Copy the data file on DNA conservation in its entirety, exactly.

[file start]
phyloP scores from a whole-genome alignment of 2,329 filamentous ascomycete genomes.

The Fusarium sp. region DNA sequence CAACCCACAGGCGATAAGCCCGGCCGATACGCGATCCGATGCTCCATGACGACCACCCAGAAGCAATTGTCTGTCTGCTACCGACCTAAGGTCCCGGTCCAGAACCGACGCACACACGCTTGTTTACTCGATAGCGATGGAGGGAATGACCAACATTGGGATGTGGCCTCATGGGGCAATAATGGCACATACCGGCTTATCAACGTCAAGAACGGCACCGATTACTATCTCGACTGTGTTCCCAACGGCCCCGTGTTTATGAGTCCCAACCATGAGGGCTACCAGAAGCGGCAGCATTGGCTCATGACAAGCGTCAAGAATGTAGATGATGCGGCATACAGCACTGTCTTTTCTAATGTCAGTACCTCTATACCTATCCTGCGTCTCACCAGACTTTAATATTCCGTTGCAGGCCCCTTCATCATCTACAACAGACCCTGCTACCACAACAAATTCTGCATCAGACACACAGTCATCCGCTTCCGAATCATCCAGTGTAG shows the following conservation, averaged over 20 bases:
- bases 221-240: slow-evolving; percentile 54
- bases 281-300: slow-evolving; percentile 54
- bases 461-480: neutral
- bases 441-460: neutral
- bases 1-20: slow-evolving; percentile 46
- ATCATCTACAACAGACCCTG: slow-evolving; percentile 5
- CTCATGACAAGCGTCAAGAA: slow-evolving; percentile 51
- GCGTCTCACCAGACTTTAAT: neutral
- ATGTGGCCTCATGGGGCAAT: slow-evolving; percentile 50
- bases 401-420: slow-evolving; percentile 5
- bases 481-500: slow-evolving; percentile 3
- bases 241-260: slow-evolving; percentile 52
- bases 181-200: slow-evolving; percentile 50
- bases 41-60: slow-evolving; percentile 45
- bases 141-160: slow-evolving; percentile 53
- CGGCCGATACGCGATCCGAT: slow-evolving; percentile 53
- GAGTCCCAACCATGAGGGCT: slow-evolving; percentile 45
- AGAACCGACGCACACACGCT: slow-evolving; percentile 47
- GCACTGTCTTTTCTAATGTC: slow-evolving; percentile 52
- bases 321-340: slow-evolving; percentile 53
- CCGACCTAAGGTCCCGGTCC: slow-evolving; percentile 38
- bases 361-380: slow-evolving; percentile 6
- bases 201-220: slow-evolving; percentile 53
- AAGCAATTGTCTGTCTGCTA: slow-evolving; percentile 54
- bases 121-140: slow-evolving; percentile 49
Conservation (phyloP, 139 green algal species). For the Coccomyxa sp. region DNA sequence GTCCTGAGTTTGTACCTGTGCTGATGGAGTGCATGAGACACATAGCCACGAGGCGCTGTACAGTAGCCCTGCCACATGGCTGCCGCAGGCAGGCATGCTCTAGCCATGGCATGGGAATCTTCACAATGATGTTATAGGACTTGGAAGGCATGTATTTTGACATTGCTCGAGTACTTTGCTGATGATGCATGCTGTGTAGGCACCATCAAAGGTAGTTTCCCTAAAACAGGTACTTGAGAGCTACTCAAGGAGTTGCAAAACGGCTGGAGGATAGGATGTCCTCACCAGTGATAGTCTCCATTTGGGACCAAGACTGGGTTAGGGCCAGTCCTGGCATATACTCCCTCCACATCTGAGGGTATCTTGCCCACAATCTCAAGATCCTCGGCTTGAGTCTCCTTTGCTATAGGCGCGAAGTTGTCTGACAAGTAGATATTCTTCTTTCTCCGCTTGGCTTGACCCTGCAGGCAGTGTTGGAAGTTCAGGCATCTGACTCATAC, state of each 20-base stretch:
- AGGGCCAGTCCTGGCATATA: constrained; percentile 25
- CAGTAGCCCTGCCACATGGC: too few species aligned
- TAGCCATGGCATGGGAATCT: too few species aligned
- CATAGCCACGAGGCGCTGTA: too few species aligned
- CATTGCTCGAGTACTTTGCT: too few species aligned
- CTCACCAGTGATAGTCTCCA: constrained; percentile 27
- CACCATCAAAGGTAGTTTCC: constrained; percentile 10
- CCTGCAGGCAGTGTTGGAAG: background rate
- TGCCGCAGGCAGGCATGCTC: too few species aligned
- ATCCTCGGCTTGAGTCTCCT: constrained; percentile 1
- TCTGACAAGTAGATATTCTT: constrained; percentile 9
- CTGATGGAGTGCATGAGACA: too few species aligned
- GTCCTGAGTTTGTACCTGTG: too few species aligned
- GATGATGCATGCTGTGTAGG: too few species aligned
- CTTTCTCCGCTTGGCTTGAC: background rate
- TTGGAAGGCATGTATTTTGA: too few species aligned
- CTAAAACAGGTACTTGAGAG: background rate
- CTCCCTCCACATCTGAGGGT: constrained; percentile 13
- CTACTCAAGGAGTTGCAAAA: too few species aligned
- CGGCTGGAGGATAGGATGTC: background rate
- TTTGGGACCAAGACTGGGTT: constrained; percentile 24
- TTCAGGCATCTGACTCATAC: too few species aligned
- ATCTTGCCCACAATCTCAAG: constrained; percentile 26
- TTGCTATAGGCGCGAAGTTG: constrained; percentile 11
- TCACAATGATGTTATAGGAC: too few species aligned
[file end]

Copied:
phyloP scores from a whole-genome alignment of 2,329 filamentous ascomycete genomes.

The Fusarium sp. region DNA sequence CAACCCACAGGCGATAAGCCCGGCCGATACGCGATCCGATGCTCCATGACGACCACCCAGAAGCAATTGTCTGTCTGCTACCGACCTAAGGTCCCGGTCCAGAACCGACGCACACACGCTTGTTTACTCGATAGCGATGGAGGGAATGACCAACATTGGGATGTGGCCTCATGGGGCAATAATGGCACATACCGGCTTATCAACGTCAAGAACGGCACCGATTACTATCTCGACTGTGTTCCCAACGGCCCCGTGTTTATGAGTCCCAACCATGAGGGCTACCAGAAGCGGCAGCATTGGCTCATGACAAGCGTCAAGAATGTAGATGATGCGGCATACAGCACTGTCTTTTCTAATGTCAGTACCTCTATACCTATCCTGCGTCTCACCAGACTTTAATATTCCGTTGCAGGCCCCTTCATCATCTACAACAGACCCTGCTACCACAACAAATTCTGCATCAGACACACAGTCATCCGCTTCCGAATCATCCAGTGTAG shows the following conservation, averaged over 20 bases:
- bases 221-240: slow-evolving; percentile 54
- bases 281-300: slow-evolving; percentile 54
- bases 461-480: neutral
- bases 441-460: neutral
- bases 1-20: slow-evolving; percentile 46
- ATCATCTACAACAGACCCTG: slow-evolving; percentile 5
- CTCATGACAAGCGTCAAGAA: slow-evolving; percentile 51
- GCGTCTCACCAGACTTTAAT: neutral
- ATGTGGCCTCATGGGGCAAT: slow-evolving; percentile 50
- bases 401-420: slow-evolving; percentile 5
- bases 481-500: slow-evolving; percentile 3
- bases 241-260: slow-evolving; percentile 52
- bases 181-200: slow-evolving; percentile 50
- bases 41-60: slow-evolving; percentile 45
- bases 141-160: slow-evolving; percentile 53
- CGGCCGATACGCGATCCGAT: slow-evolving; percentile 53
- GAGTCCCAACCATGAGGGCT: slow-evolving; percentile 45
- AGAACCGACGCACACACGCT: slow-evolving; percentile 47
- GCACTGTCTTTTCTAATGTC: slow-evolving; percentile 52
- bases 321-340: slow-evolving; percentile 53
- CCGACCTAAGGTCCCGGTCC: slow-evolving; percentile 38
- bases 361-380: slow-evolving; percentile 6
- bases 201-220: slow-evolving; percentile 53
- AAGCAATTGTCTGTCTGCTA: slow-evolving; percentile 54
- bases 121-140: slow-evolving; percentile 49
Conservation (phyloP, 139 green algal species). For the Coccomyxa sp. region DNA sequence GTCCTGAGTTTGTACCTGTGCTGATGGAGTGCATGAGACACATAGCCACGAGGCGCTGTACAGTAGCCCTGCCACATGGCTGCCGCAGGCAGGCATGCTCTAGCCATGGCATGGGAATCTTCACAATGATGTTATAGGACTTGGAAGGCATGTATTTTGACATTGCTCGAGTACTTTGCTGATGATGCATGCTGTGTAGGCACCATCAAAGGTAGTTTCCCTAAAACAGGTACTTGAGAGCTACTCAAGGAGTTGCAAAACGGCTGGAGGATAGGATGTCCTCACCAGTGATAGTCTCCATTTGGGACCAAGACTGGGTTAGGGCCAGTCCTGGCATATACTCCCTCCACATCTGAGGGTATCTTGCCCACAATCTCAAGATCCTCGGCTTGAGTCTCCTTTGCTATAGGCGCGAAGTTGTCTGACAAGTAGATATTCTTCTTTCTCCGCTTGGCTTGACCCTGCAGGCAGTGTTGGAAGTTCAGGCATCTGACTCATAC, state of each 20-base stretch:
- AGGGCCAGTCCTGGCATATA: constrained; percentile 25
- CAGTAGCCCTGCCACATGGC: too few species aligned
- TAGCCATGGCATGGGAATCT: too few species aligned
- CATAGCCACGAGGCGCTGTA: too few species aligned
- CATTGCTCGAGTACTTTGCT: too few species aligned
- CTCACCAGTGATAGTCTCCA: constrained; percentile 27
- CACCATCAAAGGTAGTTTCC: constrained; percentile 10
- CCTGCAGGCAGTGTTGGAAG: background rate
- TGCCGCAGGCAGGCATGCTC: too few species aligned
- ATCCTCGGCTTGAGTCTCCT: constrained; percentile 1
- TCTGACAAGTAGATATTCTT: constrained; percentile 9
- CTGATGGAGTGCATGAGACA: too few species aligned
- GTCCTGAGTTTGTACCTGTG: too few species aligned
- GATGATGCATGCTGTGTAGG: too few species aligned
- CTTTCTCCGCTTGGCTTGAC: background rate
- TTGGAAGGCATGTATTTTGA: too few species aligned
- CTAAAACAGGTACTTGAGAG: background rate
- CTCCCTCCACATCTGAGGGT: constrained; percentile 13
- CTACTCAAGGAGTTGCAAAA: too few species aligned
- CGGCTGGAGGATAGGATGTC: background rate
- TTTGGGACCAAGACTGGGTT: constrained; percentile 24
- TTCAGGCATCTGACTCATAC: too few species aligned
- ATCTTGCCCACAATCTCAAG: constrained; percentile 26
- TTGCTATAGGCGCGAAGTTG: constrained; percentile 11
- TCACAATGATGTTATAGGAC: too few species aligned